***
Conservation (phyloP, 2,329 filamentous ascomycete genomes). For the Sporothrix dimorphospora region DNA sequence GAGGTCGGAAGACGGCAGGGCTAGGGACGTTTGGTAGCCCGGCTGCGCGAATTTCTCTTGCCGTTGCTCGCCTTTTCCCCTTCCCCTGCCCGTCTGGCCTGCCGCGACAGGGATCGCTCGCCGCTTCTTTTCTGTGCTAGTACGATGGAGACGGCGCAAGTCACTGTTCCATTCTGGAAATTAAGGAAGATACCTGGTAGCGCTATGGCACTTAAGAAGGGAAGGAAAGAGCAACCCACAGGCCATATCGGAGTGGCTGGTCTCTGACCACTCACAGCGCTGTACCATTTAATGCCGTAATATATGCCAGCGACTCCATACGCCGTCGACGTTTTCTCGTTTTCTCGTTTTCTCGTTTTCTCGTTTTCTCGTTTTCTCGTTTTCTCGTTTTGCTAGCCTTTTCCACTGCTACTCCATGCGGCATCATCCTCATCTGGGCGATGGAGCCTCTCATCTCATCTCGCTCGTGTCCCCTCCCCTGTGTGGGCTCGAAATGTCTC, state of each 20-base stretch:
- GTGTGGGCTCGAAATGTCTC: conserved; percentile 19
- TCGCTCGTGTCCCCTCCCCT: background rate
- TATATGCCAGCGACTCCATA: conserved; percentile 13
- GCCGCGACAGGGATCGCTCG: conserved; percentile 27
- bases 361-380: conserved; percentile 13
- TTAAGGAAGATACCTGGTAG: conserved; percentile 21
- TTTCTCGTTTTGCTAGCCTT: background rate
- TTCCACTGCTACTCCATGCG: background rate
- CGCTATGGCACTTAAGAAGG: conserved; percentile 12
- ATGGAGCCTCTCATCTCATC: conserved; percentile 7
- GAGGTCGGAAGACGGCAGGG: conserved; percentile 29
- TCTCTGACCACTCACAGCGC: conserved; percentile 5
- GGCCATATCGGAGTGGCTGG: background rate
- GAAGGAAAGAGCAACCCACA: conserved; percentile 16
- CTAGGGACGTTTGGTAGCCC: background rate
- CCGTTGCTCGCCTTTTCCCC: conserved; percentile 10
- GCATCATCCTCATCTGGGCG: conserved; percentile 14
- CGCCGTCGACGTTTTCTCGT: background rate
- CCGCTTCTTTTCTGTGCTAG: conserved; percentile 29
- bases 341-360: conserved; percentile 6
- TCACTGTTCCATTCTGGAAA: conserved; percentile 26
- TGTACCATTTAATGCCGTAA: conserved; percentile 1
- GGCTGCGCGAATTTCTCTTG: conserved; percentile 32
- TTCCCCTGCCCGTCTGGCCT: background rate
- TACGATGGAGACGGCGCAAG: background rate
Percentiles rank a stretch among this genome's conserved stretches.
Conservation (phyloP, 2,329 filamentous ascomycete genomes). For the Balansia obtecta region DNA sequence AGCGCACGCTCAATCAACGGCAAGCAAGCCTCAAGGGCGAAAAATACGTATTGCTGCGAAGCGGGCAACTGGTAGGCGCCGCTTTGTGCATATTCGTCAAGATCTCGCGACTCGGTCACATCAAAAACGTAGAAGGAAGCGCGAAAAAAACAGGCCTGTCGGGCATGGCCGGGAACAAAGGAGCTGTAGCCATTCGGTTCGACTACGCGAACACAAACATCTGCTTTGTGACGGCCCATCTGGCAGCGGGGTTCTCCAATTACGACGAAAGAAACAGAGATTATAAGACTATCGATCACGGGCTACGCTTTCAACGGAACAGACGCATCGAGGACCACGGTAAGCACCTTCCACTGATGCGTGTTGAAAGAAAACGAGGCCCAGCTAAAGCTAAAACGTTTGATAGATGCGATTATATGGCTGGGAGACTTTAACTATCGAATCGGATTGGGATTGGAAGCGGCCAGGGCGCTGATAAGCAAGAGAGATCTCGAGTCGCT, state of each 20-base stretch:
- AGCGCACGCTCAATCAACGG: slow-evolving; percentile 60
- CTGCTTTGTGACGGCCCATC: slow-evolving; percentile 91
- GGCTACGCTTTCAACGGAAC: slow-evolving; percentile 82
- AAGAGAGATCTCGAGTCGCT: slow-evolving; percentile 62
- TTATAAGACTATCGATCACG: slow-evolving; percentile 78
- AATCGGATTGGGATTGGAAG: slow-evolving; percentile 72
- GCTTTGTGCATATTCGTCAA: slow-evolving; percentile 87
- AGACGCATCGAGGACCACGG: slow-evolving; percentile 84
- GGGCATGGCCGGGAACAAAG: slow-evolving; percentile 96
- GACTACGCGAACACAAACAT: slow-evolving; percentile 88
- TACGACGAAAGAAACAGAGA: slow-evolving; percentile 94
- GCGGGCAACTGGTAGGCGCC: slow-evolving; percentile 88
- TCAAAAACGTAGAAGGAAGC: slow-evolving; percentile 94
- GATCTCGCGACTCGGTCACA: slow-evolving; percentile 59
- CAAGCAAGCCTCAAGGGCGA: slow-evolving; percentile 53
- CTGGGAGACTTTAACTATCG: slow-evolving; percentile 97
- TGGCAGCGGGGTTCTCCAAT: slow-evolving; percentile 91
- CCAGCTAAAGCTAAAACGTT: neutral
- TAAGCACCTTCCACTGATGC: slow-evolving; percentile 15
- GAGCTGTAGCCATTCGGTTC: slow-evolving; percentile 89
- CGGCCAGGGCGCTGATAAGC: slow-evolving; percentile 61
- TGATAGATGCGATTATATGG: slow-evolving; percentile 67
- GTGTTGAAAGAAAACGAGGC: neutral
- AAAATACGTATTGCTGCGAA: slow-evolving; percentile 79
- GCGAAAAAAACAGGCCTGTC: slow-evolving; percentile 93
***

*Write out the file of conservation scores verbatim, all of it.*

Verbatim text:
Conservation (phyloP, 2,329 filamentous ascomycete genomes). For the Sporothrix dimorphospora region DNA sequence GAGGTCGGAAGACGGCAGGGCTAGGGACGTTTGGTAGCCCGGCTGCGCGAATTTCTCTTGCCGTTGCTCGCCTTTTCCCCTTCCCCTGCCCGTCTGGCCTGCCGCGACAGGGATCGCTCGCCGCTTCTTTTCTGTGCTAGTACGATGGAGACGGCGCAAGTCACTGTTCCATTCTGGAAATTAAGGAAGATACCTGGTAGCGCTATGGCACTTAAGAAGGGAAGGAAAGAGCAACCCACAGGCCATATCGGAGTGGCTGGTCTCTGACCACTCACAGCGCTGTACCATTTAATGCCGTAATATATGCCAGCGACTCCATACGCCGTCGACGTTTTCTCGTTTTCTCGTTTTCTCGTTTTCTCGTTTTCTCGTTTTCTCGTTTTCTCGTTTTGCTAGCCTTTTCCACTGCTACTCCATGCGGCATCATCCTCATCTGGGCGATGGAGCCTCTCATCTCATCTCGCTCGTGTCCCCTCCCCTGTGTGGGCTCGAAATGTCTC, state of each 20-base stretch:
- GTGTGGGCTCGAAATGTCTC: conserved; percentile 19
- TCGCTCGTGTCCCCTCCCCT: background rate
- TATATGCCAGCGACTCCATA: conserved; percentile 13
- GCCGCGACAGGGATCGCTCG: conserved; percentile 27
- bases 361-380: conserved; percentile 13
- TTAAGGAAGATACCTGGTAG: conserved; percentile 21
- TTTCTCGTTTTGCTAGCCTT: background rate
- TTCCACTGCTACTCCATGCG: background rate
- CGCTATGGCACTTAAGAAGG: conserved; percentile 12
- ATGGAGCCTCTCATCTCATC: conserved; percentile 7
- GAGGTCGGAAGACGGCAGGG: conserved; percentile 29
- TCTCTGACCACTCACAGCGC: conserved; percentile 5
- GGCCATATCGGAGTGGCTGG: background rate
- GAAGGAAAGAGCAACCCACA: conserved; percentile 16
- CTAGGGACGTTTGGTAGCCC: background rate
- CCGTTGCTCGCCTTTTCCCC: conserved; percentile 10
- GCATCATCCTCATCTGGGCG: conserved; percentile 14
- CGCCGTCGACGTTTTCTCGT: background rate
- CCGCTTCTTTTCTGTGCTAG: conserved; percentile 29
- bases 341-360: conserved; percentile 6
- TCACTGTTCCATTCTGGAAA: conserved; percentile 26
- TGTACCATTTAATGCCGTAA: conserved; percentile 1
- GGCTGCGCGAATTTCTCTTG: conserved; percentile 32
- TTCCCCTGCCCGTCTGGCCT: background rate
- TACGATGGAGACGGCGCAAG: background rate
Percentiles rank a stretch among this genome's conserved stretches.
Conservation (phyloP, 2,329 filamentous ascomycete genomes). For the Balansia obtecta region DNA sequence AGCGCACGCTCAATCAACGGCAAGCAAGCCTCAAGGGCGAAAAATACGTATTGCTGCGAAGCGGGCAACTGGTAGGCGCCGCTTTGTGCATATTCGTCAAGATCTCGCGACTCGGTCACATCAAAAACGTAGAAGGAAGCGCGAAAAAAACAGGCCTGTCGGGCATGGCCGGGAACAAAGGAGCTGTAGCCATTCGGTTCGACTACGCGAACACAAACATCTGCTTTGTGACGGCCCATCTGGCAGCGGGGTTCTCCAATTACGACGAAAGAAACAGAGATTATAAGACTATCGATCACGGGCTACGCTTTCAACGGAACAGACGCATCGAGGACCACGGTAAGCACCTTCCACTGATGCGTGTTGAAAGAAAACGAGGCCCAGCTAAAGCTAAAACGTTTGATAGATGCGATTATATGGCTGGGAGACTTTAACTATCGAATCGGATTGGGATTGGAAGCGGCCAGGGCGCTGATAAGCAAGAGAGATCTCGAGTCGCT, state of each 20-base stretch:
- AGCGCACGCTCAATCAACGG: slow-evolving; percentile 60
- CTGCTTTGTGACGGCCCATC: slow-evolving; percentile 91
- GGCTACGCTTTCAACGGAAC: slow-evolving; percentile 82
- AAGAGAGATCTCGAGTCGCT: slow-evolving; percentile 62
- TTATAAGACTATCGATCACG: slow-evolving; percentile 78
- AATCGGATTGGGATTGGAAG: slow-evolving; percentile 72
- GCTTTGTGCATATTCGTCAA: slow-evolving; percentile 87
- AGACGCATCGAGGACCACGG: slow-evolving; percentile 84
- GGGCATGGCCGGGAACAAAG: slow-evolving; percentile 96
- GACTACGCGAACACAAACAT: slow-evolving; percentile 88
- TACGACGAAAGAAACAGAGA: slow-evolving; percentile 94
- GCGGGCAACTGGTAGGCGCC: slow-evolving; percentile 88
- TCAAAAACGTAGAAGGAAGC: slow-evolving; percentile 94
- GATCTCGCGACTCGGTCACA: slow-evolving; percentile 59
- CAAGCAAGCCTCAAGGGCGA: slow-evolving; percentile 53
- CTGGGAGACTTTAACTATCG: slow-evolving; percentile 97
- TGGCAGCGGGGTTCTCCAAT: slow-evolving; percentile 91
- CCAGCTAAAGCTAAAACGTT: neutral
- TAAGCACCTTCCACTGATGC: slow-evolving; percentile 15
- GAGCTGTAGCCATTCGGTTC: slow-evolving; percentile 89
- CGGCCAGGGCGCTGATAAGC: slow-evolving; percentile 61
- TGATAGATGCGATTATATGG: slow-evolving; percentile 67
- GTGTTGAAAGAAAACGAGGC: neutral
- AAAATACGTATTGCTGCGAA: slow-evolving; percentile 79
- GCGAAAAAAACAGGCCTGTC: slow-evolving; percentile 93